It was 17 days ago, on the first of this month, when 29-year-old Brittany Maynard took the lethal medication she had been prescribed months earlier. She quietly ended her life in the company of her husband, her mother, and a select few others. "Goodbye to all my dear friends and family that I love," she wrote on Facebook just before she died. "Today is the day I have chosen to pass away with dignity in the face of my terminal illness, this terrible brain cancer that has taken so much from me...but would have taken so much more."
Maynard chose to end her life before her glioblastoma multiforme (GBM) — the deadliest form of brain cancer — ended it for her. She passed away on her terms, in her Oregon home, surrounded by those she loved and who loved her. When Brittany went public about her decision to die (she began a death-with-dignity-rights campaign with Compassion & Choices), her story reignited the latent debate over aid in dying in this country — a debate that rages on in Brittany's absence. She incited support, uncertainty, and also vehement criticism. Earlier this month, a top Vatican official called Brittany's act "reprehensible." "Assisted suicide is an absurdity," Monsignor Ignacio Carrasco de Paula declared. "Dignity is something different than putting an end to your own life."
Carrasco de Paula's sentiment has been echoed by both religious and non-religious opponents of the right to aid in dying. Now, Brittany's mother, Debbie Ziegler, has spoken up in defense of her daughter's choice in a heartfelt new letter, which she provided to MSNBC's The Last Word with Lawrence O'Donnell.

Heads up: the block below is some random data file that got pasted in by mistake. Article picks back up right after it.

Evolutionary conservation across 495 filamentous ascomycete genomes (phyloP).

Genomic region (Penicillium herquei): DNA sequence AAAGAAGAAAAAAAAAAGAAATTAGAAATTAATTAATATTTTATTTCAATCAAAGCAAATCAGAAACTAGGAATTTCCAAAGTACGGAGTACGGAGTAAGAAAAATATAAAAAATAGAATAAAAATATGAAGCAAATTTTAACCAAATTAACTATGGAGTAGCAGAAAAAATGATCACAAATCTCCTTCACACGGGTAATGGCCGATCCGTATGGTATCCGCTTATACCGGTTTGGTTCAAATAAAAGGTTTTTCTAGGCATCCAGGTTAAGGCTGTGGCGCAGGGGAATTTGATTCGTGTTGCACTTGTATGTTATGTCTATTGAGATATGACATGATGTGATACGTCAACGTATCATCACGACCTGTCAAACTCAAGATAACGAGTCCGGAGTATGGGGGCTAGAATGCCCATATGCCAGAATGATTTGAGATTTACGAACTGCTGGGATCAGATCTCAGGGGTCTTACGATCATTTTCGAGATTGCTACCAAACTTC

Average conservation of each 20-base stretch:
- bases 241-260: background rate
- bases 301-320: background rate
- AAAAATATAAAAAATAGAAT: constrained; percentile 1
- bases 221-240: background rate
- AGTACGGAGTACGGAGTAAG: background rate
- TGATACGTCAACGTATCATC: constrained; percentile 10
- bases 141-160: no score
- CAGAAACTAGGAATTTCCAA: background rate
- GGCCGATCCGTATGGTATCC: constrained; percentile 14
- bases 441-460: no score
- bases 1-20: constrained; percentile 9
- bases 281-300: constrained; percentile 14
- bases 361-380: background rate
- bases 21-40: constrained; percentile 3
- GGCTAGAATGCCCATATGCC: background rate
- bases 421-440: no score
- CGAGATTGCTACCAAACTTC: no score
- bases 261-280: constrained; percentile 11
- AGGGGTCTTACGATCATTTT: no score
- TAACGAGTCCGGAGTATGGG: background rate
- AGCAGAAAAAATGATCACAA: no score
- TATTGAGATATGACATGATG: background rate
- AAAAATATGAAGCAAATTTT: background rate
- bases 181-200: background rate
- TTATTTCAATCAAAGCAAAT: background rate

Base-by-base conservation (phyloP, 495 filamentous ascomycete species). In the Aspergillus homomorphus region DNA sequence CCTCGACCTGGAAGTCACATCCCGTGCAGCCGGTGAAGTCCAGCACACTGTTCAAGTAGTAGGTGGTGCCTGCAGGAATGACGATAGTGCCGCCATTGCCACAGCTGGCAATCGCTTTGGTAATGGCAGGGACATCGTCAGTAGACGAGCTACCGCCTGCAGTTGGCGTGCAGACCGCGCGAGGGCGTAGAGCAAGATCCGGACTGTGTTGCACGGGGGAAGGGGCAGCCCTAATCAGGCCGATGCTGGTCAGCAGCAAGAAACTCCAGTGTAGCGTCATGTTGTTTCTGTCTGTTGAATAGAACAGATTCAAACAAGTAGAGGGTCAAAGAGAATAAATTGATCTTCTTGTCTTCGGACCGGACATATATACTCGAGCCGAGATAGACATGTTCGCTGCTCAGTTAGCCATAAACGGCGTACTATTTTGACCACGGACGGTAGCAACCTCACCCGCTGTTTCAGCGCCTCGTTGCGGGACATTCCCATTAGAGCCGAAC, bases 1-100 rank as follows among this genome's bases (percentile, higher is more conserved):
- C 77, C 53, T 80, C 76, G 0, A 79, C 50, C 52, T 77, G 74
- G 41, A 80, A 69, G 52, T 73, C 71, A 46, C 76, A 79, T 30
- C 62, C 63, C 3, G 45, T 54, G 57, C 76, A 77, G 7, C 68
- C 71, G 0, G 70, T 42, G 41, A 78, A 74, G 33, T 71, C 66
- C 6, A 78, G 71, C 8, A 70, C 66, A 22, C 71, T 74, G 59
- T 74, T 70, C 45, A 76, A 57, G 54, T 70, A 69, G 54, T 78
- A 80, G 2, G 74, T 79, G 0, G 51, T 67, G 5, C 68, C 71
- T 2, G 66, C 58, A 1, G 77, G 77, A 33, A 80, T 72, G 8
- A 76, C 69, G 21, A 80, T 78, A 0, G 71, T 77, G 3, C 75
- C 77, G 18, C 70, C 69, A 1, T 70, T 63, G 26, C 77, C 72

"My 29-year-old daughter's choice to die gently rather than suffer physical and mental degradation and intense pain," Ziegler writes, "does not deserve to be labeled as reprehensible by strangers a continent away who do not know her or the particulars of her situation. Reprehensible is a harsh word. It means: 'very bad; deserving very strong criticism'... As Brittany Maynard's mother, I find it difficult to believe that anyone would ever select this word to describe her actions."
Ziegler continues: "Such strong public criticism from people we do not know, have never met — is more than a slap in the face. It is like kicking us as we struggle to draw a breath." Now that Brittany can no longer add her voice to the conversation her story sparked, her mother has made clear that she will continue to advocate for the right that Brittany both championed and exercised. "People and institutions that feel they have the right to judge Brittany's choices may wound me and cause me unspeakable pain," Ziegler states, "but they do not deter me from supporting my daughter's choice."